Please look up the allusion to Matthew 10:16 and explain how this Biblical quotation applies to Billy in Billy Budd by Melville. Billy Budd, Chapter 2, by Herman Melville Yes, Billy Budd was a foundling, a presumable by-blow, and, evidently, no ignoble one. Noble descent was as evident in him as in a blood horse.For the rest, with little or no sharpness of faculty or any trace of the wisdom of the serpent, nor yet quite a dove, he possessed that kind and degree of intelligence going along with the unconventional rectitude of a sound human creature, one to whom not yet has been proffered the questionable apple of knowledge . He was illiterate; he could not read, but he could sing, and like the illiterate nightingale was sometimes the composer of his own song.Of self-consciousness he seemed to have little or none, or about as much as we may reasonably impute to a dog of Saint Bernard's breed.

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16 Behold, I send you forth as sheep in the midst of wolves: be ye therefore wise as serpents, and harmless as doves. (Matthew 10:16, King James Version)

The Biblical allusion to Mathew 10:16 occurs in Chapter 2: New man aboard the Indomitable. Melville is in the process of building Billy's initial characterization, so the allusion is meant to do what all allusions do. Allusions give a great deal of information in a very condensed space by drawing upon culturally shared knowledge of significant import that paints a vivid impression with few words. What this means is that Melville tells readers a great deal about Billy with very few words by associating him with something that readers could be expected to deeply understand. This of course may not be true of todays Western readers of Billy Budd because the culture of nearly universal religious training and participation ended quite some time ago.

Starting, therefore, with the allusion, Matthew 10:16 means that since Jesus is sending his disciples out into a social environment with people he compares to wolves, he advises them to be as wise and crafty and knowledgeable as serpents (in Genesis, the Serpent used knowledge and guile to trick Adam and Eve out of the Garden of Eden) yet, as his representatives, as gentle and harmless and lovely as doves.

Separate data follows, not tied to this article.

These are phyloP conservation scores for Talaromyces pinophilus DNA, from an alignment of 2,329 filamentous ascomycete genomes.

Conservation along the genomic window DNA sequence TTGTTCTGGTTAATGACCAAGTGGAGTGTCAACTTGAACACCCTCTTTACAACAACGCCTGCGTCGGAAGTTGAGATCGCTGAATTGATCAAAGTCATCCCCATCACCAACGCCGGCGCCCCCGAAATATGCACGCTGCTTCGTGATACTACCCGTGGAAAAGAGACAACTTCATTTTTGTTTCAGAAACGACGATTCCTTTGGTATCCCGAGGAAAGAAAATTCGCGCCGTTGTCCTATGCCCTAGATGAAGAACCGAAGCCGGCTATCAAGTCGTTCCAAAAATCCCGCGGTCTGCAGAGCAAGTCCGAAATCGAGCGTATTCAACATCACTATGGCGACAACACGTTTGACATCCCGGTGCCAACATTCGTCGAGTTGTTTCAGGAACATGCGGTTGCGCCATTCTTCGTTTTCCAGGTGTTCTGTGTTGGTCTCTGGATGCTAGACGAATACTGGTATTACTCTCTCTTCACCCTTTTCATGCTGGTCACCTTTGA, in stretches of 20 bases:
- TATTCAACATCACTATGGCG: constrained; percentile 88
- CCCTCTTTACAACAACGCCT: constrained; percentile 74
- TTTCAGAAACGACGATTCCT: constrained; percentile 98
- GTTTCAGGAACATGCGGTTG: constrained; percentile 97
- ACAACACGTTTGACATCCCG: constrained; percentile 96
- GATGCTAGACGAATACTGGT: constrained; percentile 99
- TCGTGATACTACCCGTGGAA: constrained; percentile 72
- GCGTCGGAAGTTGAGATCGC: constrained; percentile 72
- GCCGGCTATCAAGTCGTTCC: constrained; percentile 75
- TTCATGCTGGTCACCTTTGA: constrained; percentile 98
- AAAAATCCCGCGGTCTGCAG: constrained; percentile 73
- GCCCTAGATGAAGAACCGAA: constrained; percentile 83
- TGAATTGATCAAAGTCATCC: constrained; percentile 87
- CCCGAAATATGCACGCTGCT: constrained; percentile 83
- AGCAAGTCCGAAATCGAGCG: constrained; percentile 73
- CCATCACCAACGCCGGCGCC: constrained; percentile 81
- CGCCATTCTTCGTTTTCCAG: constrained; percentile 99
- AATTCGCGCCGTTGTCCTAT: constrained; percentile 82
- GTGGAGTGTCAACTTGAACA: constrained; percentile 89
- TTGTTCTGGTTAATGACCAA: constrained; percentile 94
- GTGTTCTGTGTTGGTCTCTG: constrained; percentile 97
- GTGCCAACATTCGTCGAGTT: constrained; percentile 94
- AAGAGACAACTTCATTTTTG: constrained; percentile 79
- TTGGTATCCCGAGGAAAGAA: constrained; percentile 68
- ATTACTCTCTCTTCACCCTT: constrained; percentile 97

The narrator has just described Billy as the English version of the Greek god Hercules, born of "a mother eminently favored by Love and the Graces," prior to his formal act of being "mustered" into the service.

he showed in face that humane look of reposeful good nature which the Greek sculptor in some instances gave to his heroic strong man, Hercules.

The officer in charge, "a small brisk little gentleman," asks Billy the standard questions. Billy responds by revealing his unknown background. The narrator goes on to describe Billy's inner character by describing him as having little similarity to the "wisdom of the serpent" and equally little similarity to "a dove." The narrator goes on to say that Billy does however have the native intelligence of a well born human being, a "sound human creature."

What this means is that, while illiterate and lacking in educated reasoning ability and mental "faculty" or schooled "wisdom," Billy is nonetheless intelligent and talented ("he could sing") in accord with what he is naturally endowed with. By the same token, Billy is no gentle "dove" who is unable to get along on his own. In sum: Billy is not schooled nor wise nor overly gentle, but he is able and intelligent and talented and a master of his own piece of innocent world where he knew "little more of the land than as a beach."

By his original constitution aided by the cooperating influences of his lot, Billy in many respects was little more than a sort of upright barbarian, much such perhaps as Adam presumably might have been ere the urbane Serpent wriggled himself into his company.

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